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Unformatted text preview: Lecture 5. D) Children with neurological disabilities Epilepsy and Tourette syndrome Epilepsy- Described in terms of seizures- A seizure may appear as a brief stare, an unusual movement of the body, a change in awareness, or a convulsion- A person who experiences repeated seizures is said to have a seizure disorder or epilepsy- A single seizure does NOT necessarily mean that a person has epilepsy- It is possible for anyone to have a seizure if the conditions are right- Not a disease, but a symptom of a brain disorder- Brain damage isnt always the cause of epileptic seizures, but it could be- Some causative factors are perinatal conditions, early childhood infection and head trauma- Heredity is not normally a factor- Idiopathic epilepsy: when the cause is unknown- Symptomatic epilepsy: individual shows strong evidence of brain damage- Higher prevalence today due to a higher survival rate of persons with brain injuries- Classification o Seizures occur as a result of a temporary breakdown in the brains communication system...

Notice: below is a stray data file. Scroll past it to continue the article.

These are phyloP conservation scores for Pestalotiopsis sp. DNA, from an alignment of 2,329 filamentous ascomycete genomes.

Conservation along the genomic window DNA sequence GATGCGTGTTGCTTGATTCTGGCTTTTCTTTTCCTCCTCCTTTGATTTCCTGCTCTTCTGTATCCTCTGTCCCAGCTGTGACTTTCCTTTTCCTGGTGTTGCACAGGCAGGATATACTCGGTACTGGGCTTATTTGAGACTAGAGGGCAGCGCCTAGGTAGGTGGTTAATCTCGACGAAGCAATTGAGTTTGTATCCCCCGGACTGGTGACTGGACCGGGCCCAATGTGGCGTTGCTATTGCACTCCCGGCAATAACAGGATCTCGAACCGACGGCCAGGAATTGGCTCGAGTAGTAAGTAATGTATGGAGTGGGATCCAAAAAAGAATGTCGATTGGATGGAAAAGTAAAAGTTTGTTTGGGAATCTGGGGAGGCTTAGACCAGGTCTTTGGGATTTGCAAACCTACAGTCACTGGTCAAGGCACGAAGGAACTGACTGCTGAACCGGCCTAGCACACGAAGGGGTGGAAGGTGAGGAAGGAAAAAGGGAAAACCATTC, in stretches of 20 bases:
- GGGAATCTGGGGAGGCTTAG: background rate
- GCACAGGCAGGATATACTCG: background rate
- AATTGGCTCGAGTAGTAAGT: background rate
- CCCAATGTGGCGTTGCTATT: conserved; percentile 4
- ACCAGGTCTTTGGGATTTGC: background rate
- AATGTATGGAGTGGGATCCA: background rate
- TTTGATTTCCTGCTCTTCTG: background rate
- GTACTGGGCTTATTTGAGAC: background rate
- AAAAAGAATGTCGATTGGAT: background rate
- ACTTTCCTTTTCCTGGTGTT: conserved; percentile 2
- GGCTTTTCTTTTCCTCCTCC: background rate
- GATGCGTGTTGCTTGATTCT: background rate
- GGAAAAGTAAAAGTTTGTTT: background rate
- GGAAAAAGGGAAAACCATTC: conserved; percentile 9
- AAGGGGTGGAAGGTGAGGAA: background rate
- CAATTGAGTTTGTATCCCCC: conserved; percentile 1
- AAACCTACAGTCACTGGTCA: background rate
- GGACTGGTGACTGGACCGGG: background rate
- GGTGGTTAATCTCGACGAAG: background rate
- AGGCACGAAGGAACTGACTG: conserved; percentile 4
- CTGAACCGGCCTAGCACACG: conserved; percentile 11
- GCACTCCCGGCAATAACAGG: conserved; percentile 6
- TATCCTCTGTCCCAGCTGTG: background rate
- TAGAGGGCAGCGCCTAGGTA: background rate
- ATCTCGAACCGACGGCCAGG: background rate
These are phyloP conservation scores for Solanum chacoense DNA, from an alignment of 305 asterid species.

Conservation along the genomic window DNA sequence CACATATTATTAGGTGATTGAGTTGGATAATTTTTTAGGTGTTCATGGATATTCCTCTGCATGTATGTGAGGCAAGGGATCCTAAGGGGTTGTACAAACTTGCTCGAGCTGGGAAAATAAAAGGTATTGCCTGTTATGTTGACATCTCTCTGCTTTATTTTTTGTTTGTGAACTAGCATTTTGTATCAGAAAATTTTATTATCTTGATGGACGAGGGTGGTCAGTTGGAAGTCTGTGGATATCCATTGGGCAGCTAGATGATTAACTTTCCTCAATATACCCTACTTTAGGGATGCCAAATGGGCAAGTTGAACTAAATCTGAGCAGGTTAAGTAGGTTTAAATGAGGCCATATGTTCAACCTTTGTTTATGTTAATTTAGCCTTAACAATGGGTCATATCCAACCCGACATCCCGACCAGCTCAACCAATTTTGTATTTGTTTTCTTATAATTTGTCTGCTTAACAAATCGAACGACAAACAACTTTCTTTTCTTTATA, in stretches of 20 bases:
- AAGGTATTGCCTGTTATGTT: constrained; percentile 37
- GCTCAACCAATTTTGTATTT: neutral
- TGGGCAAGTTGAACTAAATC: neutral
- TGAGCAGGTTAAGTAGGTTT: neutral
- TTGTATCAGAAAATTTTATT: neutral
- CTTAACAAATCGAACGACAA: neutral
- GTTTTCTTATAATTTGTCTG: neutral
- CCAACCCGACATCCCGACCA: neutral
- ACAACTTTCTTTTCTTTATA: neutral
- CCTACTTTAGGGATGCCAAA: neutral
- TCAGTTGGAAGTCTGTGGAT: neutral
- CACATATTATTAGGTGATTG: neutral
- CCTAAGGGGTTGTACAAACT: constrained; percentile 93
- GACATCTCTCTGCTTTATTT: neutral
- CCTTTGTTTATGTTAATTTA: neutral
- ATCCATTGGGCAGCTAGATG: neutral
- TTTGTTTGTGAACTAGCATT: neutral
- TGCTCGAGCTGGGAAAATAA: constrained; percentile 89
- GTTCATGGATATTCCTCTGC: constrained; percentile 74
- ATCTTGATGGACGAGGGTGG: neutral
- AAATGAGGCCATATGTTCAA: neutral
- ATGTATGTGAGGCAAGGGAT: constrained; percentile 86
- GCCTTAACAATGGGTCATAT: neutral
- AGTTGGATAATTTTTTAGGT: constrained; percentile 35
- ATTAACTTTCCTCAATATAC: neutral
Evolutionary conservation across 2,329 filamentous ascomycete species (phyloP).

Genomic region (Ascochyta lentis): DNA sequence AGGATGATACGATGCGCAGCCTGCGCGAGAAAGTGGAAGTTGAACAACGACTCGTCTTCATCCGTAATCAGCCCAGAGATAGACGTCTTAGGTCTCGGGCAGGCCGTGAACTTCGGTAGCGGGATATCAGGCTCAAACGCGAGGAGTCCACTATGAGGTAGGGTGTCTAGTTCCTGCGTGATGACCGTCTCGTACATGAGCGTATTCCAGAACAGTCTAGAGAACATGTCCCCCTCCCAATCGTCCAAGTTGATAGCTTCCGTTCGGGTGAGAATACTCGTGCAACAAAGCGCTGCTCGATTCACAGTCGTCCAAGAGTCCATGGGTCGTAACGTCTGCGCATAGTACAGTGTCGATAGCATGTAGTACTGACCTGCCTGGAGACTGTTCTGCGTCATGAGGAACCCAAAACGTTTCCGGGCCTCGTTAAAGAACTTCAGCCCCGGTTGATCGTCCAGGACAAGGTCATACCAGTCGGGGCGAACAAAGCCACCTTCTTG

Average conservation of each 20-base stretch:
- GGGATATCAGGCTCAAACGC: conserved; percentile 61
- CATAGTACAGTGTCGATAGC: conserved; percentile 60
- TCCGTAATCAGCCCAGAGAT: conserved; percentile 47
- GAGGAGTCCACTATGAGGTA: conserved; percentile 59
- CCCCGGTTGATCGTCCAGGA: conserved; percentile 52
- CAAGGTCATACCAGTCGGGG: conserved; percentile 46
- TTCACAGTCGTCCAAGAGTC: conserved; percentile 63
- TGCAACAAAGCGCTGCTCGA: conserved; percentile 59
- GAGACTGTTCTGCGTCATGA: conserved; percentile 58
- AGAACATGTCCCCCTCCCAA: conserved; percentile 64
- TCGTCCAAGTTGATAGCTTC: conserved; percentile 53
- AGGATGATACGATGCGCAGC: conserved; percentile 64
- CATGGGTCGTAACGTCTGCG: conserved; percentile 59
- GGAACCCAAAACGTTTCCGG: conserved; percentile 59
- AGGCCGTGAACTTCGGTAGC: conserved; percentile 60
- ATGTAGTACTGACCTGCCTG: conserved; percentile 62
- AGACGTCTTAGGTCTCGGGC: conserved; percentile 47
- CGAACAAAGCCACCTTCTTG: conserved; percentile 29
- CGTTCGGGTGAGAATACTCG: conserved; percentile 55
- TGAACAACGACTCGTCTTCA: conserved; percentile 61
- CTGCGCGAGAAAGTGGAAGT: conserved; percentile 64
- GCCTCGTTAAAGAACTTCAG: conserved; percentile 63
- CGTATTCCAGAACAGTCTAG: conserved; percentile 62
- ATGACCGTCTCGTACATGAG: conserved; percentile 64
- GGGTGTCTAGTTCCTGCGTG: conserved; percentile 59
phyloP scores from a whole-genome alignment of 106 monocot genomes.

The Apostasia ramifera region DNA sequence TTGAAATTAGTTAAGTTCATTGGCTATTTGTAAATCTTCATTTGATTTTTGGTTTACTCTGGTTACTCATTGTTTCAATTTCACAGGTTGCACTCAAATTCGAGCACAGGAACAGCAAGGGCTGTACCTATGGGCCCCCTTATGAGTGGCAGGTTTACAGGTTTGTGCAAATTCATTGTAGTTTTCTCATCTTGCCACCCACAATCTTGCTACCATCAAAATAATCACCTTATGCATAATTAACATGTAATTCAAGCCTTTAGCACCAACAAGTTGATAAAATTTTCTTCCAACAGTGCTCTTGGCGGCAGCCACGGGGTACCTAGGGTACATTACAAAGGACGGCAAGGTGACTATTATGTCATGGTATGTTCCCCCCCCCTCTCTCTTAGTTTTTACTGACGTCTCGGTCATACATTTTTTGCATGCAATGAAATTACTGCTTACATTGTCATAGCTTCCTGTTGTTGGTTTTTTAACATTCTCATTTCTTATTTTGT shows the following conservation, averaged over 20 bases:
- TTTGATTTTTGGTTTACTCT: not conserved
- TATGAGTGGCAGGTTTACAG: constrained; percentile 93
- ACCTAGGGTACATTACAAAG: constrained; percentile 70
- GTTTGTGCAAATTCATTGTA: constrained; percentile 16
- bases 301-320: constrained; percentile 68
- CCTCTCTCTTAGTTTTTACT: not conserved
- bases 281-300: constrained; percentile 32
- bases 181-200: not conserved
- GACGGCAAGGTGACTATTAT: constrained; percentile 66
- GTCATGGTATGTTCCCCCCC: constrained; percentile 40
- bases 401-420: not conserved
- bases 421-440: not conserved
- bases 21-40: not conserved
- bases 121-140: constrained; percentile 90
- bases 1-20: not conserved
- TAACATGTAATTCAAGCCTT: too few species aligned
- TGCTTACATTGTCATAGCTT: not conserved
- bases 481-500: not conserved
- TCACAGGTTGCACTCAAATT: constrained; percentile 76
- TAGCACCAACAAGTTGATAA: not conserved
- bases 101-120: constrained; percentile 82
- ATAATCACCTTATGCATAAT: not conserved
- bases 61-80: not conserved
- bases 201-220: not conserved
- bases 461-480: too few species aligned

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This note was uploaded on 03/27/2012 for the course PSYCHOLOGY 2043 taught by Professor Goldberg during the Spring '11 term at UWO.
- Spring '11